Disclaimer: I’m assuming the only people interested enough to read this have already seen the movie. So, spoilers. This isn’t a review as much as it is some general thoughts about the movie and it’s reactions.
I always knew Toby Ziegler was going to save the world.
I enjoyed Man of Steel. I enjoyed it a lot. I enjoyed as a fan of comic books. I enjoyed it as a fan of comic book movies. I enjoyed it as someone who has never once in his life considered himself a fan of Superman. In fact, that’s probably why I liked it so much. I’m not a fan.
I will concede however, that like pretty much every critic has pointed out, the fight scene at the end is entirely too long and CGI-ish. My response to that, however, is it’s a Superman movie. What on earth were you expecting? He has every Superpower. EVERY SUPERPOWER! Of course fight scenes are going to be outrageous.
What was great about the movie, in my opinion, is it created a three-dimensional Superman. A lot of people who are fans of the Christopher Reeve movies (at least the first two, because most of them have somehow convinced themselves that Superman II isn’t as ridiculous as III and IV) probably won’t like this one because it’s about a completely different character. Superman has evolved so much since the 1970’s that the two movies really have no business being compared.
I liked that the film embraced the character’s sci-fi roots. I think a lot of people forget that Superman (at least the most modern incarnation of him) is first and foremost a story about an alien. You can always tell who a superhero is by his villains. Batman’s villains are always emotionally damaged psychopaths. Spider-man is always fighting deranged scientists. Superman is always fighting aliens (with the exception of Lex Luthor, who usually enlists aliens to fight for him anyways). The reality is, superheros are always just fighting other versions of themselves.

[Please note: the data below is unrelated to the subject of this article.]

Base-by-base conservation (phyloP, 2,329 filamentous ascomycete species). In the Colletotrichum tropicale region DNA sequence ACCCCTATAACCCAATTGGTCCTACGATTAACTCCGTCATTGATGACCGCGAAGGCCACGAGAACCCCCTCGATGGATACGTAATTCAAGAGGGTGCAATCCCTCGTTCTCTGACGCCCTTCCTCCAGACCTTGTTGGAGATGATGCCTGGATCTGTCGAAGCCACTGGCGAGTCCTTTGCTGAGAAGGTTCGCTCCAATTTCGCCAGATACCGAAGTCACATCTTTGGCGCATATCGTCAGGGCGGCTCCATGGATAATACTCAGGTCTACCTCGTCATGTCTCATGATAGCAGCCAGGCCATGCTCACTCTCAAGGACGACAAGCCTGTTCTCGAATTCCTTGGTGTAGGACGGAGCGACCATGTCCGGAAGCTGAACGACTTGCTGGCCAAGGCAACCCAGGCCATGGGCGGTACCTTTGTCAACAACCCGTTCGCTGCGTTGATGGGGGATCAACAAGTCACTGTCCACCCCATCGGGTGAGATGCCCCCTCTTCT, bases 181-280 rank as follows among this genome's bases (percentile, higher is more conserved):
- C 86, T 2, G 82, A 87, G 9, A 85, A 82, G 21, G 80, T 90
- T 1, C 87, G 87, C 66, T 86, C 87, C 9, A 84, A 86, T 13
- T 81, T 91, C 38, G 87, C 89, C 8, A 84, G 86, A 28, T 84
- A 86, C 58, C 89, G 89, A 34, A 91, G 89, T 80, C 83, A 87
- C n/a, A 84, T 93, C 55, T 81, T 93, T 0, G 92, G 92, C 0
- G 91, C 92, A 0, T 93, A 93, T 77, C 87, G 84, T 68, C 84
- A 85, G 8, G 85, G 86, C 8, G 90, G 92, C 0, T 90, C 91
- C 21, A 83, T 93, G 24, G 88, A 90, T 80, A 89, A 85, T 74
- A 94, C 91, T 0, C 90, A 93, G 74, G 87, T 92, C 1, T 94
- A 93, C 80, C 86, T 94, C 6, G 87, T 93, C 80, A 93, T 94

I can definitely see why someone would be disappointed. If they came into the movie expecting someone doing an annoying Gene Hackman impersonation, this film is probably quite a shock. The only thing I would tell those who thought this one was a little too sci-fy-ee is, wait until they pull out Brainiac. Or pretty much any other Superman villain for that matter. It gets a lot weirder than General Zod, trust me.
I loved the music. Even though I always knew deep down that Superman can’t die, there were moments when I thought he might, just because of the intensity of the music. Hans Zimmer. My goodness.
I absolutely loved that they actually made you care about this guy. You care about his earth family. You care about his Krypton family. The best moment of the film, in my opinion, is when Zod throws Clark’s mom, and ‘ol Kal-el zips in to punch him repeatedly. There is so much pent up angst up to that point. Clark has been bullied most of his life, without allowing himself to fight back. Finally, he gets to let loose on a bully who can take it. It’s a great moment.
A lot of the critics I’ve read who didn’t like the movie seem to have a thing against Zach Snyder. I don’t know why. It might be a legitimate thing. I’ve never seen one of his movies, so I could care less about him. I will say, however, that if this movie is any indication, critics who claim he is the Michael Bay of comic book movies are misusing the insult.
You see, Michael Bay is a terrible filmmaker. But he is terrible because he’s bland. He’s not terrible because he’s too weird, or pretentious. In fact, his movies aren’t even really embarrassing. The reason everyone hates him is because we know his name. He’s not the kind of director who deserves to have name recognition, but he does. So we hate him for it. Who’s fault is that? Ours.
Zach Snyder is not bland. It’s true he seems to have a penchant for too much reliance on action, but he is definitely a filmmaker worth noting. Love it or hate it, the the direction of Man of Steel was interesting.
In fact, I advise everyone to read this fascinating piece about Snyder in The Atlantic. It helped me contextualize some things going into this movie.